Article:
Music's message

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At one time or another, most of us have saluted an ad just for its artfulness.

Plenty of people chuckle at TV specials that showcase the zaniest commercials from abroad. Plenty more watch the Super Bowl in part to catch the big-budget spots that premier during the broadcast.

But as much as we admire the ability of good ads to deliver their pitches in an amusing way, most of us don't want ads sneaking up on us disguised as something else.

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For as long as Madison Ave. has been a force in popular culture, consumer advocates have bridled at what they perceive as in-your-face tactics. In the late 1950s they cited images of provocative women said to be hidden in the ice cubes in liquor ads aimed at men. These "subliminal" ads have since been roundly dismissed as urban myth.

But the arena has widened.

Ambient advertising - the not-so-subtle insertion of commercial messages into such unexpected public places as beach sand and bathroom stalls - has spread.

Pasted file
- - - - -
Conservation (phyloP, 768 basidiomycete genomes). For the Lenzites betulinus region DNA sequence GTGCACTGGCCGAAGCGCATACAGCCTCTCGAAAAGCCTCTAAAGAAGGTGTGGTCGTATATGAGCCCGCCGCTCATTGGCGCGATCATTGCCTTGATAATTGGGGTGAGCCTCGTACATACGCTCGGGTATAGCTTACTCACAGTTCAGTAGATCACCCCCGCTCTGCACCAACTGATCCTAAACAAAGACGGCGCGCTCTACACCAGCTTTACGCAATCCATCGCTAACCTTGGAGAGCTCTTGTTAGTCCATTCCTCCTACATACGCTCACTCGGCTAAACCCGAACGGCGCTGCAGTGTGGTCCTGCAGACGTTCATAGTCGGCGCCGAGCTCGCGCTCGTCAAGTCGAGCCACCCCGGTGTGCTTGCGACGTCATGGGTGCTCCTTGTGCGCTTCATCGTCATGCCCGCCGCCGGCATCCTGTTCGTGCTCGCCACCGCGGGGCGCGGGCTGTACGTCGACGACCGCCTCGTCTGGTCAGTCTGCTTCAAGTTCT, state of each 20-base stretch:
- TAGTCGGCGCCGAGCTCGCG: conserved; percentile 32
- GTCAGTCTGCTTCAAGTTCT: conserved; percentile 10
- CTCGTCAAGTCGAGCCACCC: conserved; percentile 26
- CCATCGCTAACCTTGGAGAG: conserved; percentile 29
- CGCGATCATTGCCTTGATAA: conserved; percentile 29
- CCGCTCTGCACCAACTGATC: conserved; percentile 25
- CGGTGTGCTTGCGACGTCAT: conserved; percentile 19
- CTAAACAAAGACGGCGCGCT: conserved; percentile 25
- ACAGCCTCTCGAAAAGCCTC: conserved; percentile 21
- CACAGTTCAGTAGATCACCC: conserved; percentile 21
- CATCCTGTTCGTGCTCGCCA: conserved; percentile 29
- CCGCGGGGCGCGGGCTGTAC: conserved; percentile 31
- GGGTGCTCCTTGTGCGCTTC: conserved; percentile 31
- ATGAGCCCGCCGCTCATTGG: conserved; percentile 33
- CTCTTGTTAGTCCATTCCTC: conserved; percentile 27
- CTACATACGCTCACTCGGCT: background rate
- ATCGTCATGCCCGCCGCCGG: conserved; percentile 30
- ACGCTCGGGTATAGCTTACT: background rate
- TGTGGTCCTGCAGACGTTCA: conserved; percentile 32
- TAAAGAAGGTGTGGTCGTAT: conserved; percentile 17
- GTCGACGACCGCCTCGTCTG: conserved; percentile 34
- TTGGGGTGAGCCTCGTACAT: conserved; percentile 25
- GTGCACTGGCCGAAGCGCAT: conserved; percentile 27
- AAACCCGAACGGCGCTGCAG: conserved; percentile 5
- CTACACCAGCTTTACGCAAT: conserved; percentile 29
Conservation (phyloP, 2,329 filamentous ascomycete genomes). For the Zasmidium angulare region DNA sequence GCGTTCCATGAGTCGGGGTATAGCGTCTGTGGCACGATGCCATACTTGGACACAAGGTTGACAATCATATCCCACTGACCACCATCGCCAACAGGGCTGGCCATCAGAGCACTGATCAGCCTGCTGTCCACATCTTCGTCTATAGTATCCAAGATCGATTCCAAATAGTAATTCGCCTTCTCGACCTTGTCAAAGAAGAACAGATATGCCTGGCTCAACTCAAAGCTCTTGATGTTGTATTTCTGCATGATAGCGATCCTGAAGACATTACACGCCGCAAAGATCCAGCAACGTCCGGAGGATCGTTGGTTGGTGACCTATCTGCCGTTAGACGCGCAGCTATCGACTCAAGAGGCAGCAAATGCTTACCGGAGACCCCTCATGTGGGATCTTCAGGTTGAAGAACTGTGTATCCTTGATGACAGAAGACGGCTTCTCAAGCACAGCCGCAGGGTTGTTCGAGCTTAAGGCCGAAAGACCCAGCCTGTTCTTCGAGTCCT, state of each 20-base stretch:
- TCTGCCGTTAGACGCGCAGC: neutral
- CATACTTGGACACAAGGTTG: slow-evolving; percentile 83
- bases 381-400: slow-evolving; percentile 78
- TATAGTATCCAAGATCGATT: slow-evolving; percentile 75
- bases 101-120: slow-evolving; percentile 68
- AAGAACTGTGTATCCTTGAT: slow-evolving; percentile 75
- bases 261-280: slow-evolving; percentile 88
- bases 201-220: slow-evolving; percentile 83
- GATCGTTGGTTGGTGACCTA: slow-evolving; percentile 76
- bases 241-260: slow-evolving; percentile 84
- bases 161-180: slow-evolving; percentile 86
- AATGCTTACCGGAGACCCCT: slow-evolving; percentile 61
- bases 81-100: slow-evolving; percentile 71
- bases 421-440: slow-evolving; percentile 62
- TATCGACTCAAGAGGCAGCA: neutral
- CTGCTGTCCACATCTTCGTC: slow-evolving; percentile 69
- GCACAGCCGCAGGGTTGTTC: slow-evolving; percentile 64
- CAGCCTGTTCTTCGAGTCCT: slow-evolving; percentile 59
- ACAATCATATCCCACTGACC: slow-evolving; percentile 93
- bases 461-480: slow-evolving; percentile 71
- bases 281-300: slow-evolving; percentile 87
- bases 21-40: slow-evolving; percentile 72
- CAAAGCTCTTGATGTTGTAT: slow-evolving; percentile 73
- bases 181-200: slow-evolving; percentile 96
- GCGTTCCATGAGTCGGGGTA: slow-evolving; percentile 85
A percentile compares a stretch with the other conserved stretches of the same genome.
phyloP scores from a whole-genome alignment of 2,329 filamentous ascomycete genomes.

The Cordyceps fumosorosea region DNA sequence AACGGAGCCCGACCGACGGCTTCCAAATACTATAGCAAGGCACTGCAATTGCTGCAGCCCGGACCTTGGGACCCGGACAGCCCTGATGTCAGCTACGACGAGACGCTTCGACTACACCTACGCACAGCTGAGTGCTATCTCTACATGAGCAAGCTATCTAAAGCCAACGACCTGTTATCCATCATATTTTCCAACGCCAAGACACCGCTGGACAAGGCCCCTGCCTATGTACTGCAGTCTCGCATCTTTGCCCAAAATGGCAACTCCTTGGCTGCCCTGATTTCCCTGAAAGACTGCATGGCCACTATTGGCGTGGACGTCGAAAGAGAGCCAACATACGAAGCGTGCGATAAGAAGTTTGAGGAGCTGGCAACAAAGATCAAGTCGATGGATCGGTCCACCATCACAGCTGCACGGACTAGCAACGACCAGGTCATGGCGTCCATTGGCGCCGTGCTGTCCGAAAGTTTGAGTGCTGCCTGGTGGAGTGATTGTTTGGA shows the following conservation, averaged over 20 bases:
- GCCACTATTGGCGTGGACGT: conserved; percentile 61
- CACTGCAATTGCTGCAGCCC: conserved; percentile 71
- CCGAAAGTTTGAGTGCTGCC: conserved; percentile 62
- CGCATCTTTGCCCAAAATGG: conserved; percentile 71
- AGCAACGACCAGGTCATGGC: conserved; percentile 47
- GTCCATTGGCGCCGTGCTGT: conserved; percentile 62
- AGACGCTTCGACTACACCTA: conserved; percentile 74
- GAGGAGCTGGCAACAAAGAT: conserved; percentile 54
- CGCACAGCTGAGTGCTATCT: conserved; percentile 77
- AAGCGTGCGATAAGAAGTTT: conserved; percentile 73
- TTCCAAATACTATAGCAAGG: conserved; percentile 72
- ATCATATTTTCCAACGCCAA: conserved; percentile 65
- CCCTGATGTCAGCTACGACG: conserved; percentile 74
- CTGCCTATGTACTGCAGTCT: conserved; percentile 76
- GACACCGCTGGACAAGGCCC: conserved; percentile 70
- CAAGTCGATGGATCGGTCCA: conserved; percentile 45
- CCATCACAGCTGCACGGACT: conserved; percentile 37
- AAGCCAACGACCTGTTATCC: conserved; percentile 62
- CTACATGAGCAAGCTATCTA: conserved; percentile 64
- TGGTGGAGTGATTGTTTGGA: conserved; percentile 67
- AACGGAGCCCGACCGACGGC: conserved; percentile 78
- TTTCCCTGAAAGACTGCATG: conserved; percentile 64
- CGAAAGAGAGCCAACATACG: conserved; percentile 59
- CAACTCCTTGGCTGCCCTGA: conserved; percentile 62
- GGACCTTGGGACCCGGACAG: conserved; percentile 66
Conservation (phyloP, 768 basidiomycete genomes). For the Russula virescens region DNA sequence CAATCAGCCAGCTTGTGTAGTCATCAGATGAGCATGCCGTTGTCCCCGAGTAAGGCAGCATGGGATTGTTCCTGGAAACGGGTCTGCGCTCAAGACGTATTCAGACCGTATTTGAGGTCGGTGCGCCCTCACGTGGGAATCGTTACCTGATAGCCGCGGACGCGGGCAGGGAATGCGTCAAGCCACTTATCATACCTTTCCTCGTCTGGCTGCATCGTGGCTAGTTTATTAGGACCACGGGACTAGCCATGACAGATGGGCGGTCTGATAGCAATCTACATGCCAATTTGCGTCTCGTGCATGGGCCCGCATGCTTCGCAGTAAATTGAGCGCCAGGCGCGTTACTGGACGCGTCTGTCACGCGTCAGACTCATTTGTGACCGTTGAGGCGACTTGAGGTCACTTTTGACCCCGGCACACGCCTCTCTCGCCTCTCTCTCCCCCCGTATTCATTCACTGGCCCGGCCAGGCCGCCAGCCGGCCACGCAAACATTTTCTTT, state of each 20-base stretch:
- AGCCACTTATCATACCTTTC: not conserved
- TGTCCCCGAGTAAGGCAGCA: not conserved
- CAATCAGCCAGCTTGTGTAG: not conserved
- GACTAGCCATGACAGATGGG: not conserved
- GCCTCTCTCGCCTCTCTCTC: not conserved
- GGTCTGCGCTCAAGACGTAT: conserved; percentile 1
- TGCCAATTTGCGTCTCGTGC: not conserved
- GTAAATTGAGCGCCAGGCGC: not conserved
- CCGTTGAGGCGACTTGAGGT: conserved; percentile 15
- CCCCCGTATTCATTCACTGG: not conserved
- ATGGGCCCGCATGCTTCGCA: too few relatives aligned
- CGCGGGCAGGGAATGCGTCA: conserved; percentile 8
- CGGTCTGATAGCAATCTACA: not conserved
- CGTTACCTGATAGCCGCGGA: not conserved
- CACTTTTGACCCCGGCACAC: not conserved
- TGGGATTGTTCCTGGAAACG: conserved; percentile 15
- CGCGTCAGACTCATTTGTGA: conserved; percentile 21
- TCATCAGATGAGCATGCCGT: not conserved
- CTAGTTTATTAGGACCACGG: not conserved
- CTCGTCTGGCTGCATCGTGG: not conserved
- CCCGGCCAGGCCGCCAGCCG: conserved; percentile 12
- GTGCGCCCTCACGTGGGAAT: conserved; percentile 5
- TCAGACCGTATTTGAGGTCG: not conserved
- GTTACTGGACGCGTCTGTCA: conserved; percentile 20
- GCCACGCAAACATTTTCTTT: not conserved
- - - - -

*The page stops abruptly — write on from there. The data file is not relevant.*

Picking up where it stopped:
This fall, ads for Halloween TV programming by ABC's Family Channel were plastered right on sidewalks in some cities, raising questions about the legality of the practice. They were scraped off.

The next front may be popular music. Firms have bought the rights to pop tunes for years now. And artists have long played both sides of the art/commerce fence.

Barry Manilow, who once crooned jingles for the likes of State Farm insurance, sometimes trots out his early advertising work at concerts, just for fun.

But the lines become blurrier when musicians compose tunes at the behest of firms and then market them as art.

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